Worthing Food and Drink Festival in 2019, with Phil Gilbert, left, and Clive CobbWorthing Food and Drink Festival in 2019, with Phil Gilbert, left, and Clive Cobb
Worthing Food and Drink Festival in 2019, with Phil Gilbert, left, and Clive Cobb

​Looking back at fantastic Worthing festivals, past and present, filled with arts and culture

​​With Worthing Festival set to return bigger and better for its second year in 2024, we have taken a look back at other festivals hosted in the south coast town over the years.

The Worthing Festival is billed as the first of its kind, with nine days of events celebrating the area’s diverse arts and culture, but it is by no means the first festival in Worthing.

Volunteers with a passion for promoting the town and the talents of its people have gone out of their way to put on performances and entertainment for visitors from far and wide over the years.

Back in 1894, George Warne converted York Terrace, in Steyne Gardens, into Warnes Hotel and helped attract motorists by claiming it to be the first hotel garage in England.

An early motoring enthusiast, Warne promoted his hotel as The Motorist's Mecca in 1899 and subsequently held motor carnivals on the seafront and children’s festivals.

Warnes was Worthing's premier hotel and famous visitors included King Edward VII, King George V, Emperor Haile Selassie, Winston Churchill, General Montgomery and General Eisenhower.

Worthing Rotary Club was founded in 1922 and three years later, it launched the annual Rotary Carnival, with it's August Bank Holiday Monday procession filled with floats and a host of other entertainment.

Worthing Lions Festival followed, an annual celebration held in July, formerly known as Worthing Seafront Fayre, featuring classic cars, a bus rally, seafront markets, a fun fair and fireworks.

To celebrate Worthing's links with Oscar Wilde, the Wilde Weekend was launched in the mid-1990s and ran for two years. Paul Brown, a drama teacher at Durrington High School and much-loved leader of several local drama groups for adults and children, dressed as Oscar. He and fellow actors walked around the town performing excerpts from Wilde’s work.

Worthing Art Trail was launched in 2001 by Dan and Tracey Thompson. It took in 50 venues, included five artists' homes, and ran for two years. From that early start by Revolutionary Arts grew Worthing Artists’ Open Houses, which is still running today.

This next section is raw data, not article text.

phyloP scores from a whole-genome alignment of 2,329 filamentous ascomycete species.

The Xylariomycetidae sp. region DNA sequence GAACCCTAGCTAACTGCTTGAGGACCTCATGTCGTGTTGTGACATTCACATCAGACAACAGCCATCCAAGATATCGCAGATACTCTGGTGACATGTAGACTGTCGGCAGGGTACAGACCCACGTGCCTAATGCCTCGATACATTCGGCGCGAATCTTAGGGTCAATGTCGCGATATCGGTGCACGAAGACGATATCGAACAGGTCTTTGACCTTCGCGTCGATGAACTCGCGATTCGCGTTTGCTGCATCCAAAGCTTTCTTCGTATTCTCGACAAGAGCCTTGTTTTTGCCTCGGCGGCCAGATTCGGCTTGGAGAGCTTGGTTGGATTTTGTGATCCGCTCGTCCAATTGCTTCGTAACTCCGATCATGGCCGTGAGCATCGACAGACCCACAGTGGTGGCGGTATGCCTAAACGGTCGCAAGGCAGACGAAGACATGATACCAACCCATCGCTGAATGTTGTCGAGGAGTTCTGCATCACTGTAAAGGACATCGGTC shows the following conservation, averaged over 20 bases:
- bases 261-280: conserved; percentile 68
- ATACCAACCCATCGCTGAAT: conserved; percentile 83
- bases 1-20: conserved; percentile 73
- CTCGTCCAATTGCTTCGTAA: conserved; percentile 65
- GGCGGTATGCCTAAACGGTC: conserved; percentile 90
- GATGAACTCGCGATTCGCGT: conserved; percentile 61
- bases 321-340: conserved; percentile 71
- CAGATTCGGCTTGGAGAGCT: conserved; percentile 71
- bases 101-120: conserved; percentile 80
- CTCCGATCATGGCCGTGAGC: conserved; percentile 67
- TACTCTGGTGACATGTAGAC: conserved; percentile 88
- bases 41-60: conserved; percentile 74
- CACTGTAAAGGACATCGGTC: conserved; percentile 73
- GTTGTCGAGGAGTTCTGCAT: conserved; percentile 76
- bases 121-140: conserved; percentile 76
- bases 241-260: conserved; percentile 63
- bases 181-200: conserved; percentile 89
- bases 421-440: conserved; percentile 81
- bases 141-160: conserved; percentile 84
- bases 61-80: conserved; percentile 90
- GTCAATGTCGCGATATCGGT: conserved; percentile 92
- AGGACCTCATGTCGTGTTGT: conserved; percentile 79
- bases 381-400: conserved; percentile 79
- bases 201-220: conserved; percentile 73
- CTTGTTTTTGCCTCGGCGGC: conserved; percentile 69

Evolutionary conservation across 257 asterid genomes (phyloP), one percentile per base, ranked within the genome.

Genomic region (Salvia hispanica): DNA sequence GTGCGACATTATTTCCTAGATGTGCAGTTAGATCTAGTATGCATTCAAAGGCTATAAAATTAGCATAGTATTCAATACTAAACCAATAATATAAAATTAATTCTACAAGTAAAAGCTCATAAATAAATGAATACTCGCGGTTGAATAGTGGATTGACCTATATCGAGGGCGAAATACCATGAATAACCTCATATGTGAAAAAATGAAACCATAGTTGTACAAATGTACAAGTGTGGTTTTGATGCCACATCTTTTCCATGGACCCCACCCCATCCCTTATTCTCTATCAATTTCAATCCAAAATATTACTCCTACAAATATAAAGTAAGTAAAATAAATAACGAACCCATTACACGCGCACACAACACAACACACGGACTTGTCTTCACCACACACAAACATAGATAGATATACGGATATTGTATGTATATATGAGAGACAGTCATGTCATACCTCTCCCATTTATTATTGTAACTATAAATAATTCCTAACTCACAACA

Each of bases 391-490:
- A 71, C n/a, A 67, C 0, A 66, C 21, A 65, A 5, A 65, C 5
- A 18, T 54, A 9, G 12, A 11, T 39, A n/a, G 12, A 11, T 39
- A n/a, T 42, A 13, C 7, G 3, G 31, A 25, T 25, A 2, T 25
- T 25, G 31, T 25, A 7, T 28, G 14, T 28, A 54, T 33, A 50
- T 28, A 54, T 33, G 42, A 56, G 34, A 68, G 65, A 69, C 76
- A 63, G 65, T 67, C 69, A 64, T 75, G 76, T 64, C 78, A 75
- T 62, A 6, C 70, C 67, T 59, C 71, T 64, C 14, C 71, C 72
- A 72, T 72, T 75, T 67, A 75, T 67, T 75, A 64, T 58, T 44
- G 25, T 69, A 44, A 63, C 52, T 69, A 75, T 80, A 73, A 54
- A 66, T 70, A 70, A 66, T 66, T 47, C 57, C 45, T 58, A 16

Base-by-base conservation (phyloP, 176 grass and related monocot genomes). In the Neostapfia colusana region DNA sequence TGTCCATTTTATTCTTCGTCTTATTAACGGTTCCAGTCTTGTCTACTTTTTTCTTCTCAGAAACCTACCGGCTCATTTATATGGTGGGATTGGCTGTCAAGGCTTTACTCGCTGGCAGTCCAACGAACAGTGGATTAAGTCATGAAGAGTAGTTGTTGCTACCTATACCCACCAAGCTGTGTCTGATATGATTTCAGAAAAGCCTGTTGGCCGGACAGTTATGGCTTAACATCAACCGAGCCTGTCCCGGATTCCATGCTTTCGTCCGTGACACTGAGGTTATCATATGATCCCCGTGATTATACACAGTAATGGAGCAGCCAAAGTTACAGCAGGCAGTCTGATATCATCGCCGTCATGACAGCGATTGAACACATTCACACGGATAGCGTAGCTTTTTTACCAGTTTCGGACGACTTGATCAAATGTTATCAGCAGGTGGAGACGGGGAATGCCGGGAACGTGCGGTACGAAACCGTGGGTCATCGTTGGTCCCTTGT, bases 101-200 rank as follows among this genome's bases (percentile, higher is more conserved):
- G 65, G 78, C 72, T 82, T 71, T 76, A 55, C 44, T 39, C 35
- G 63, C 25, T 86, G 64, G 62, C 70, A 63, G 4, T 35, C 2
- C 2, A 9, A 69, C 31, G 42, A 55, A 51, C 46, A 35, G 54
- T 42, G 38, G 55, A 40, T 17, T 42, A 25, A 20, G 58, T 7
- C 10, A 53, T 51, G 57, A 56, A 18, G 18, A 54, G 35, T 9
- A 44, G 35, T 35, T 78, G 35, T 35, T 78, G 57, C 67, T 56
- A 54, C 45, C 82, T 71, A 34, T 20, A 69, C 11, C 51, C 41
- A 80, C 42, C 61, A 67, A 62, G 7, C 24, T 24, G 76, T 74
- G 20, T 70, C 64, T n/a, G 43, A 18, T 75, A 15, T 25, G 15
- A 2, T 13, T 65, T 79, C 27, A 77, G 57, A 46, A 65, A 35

Dan also organised the Ice Prince Festival for Worthing Arts Council in 2009 with Stef Sykes and Wendy Greene, to commemorate the arrival of tons of wood on Worthing beaches in 2008.

Worthing Arts Council awarded grants of varying sizes to a number of local artists and groups, including the first stained glass windows on Worthing Pier, Plank Attack by Chris Brown. The festival featured a weekend of events with award winners and other artistes.

Wendy also ran A Wonderful Week in Worthing, ten days of multi-arts events, in 2019, supported by town centre manager Sharon Clarke. These included a Big Beach Clean, the food festival, events at the beach chalets near Splash Point and the mayor's charity concert at the Assembly Rooms with Elvis and numerous local musicians and choirs.

Melody Bridges ran Worthing WOW Festival from 2014 to 2016 as a multi-arts event. It was a World of Words, promoting arts, culture and heritage in Sussex, and there was a monthly page in the Worthing Herald where people shared their poems, stories and songs.

For 2024, Worthing Borough Council has pledged Worthing Festival will be back bigger and better. The multi-arts celebration is confirmed to be returning with two weeks of action-packed events covering music, dance, art, heritage, comedy and more from June 8 to June 23.

Back in 1894, George Warne converted York Terrace, in Steyne Gardens, into Warnes Hotel and helped attract motorists by claiming it to be the first hotel garage in England.

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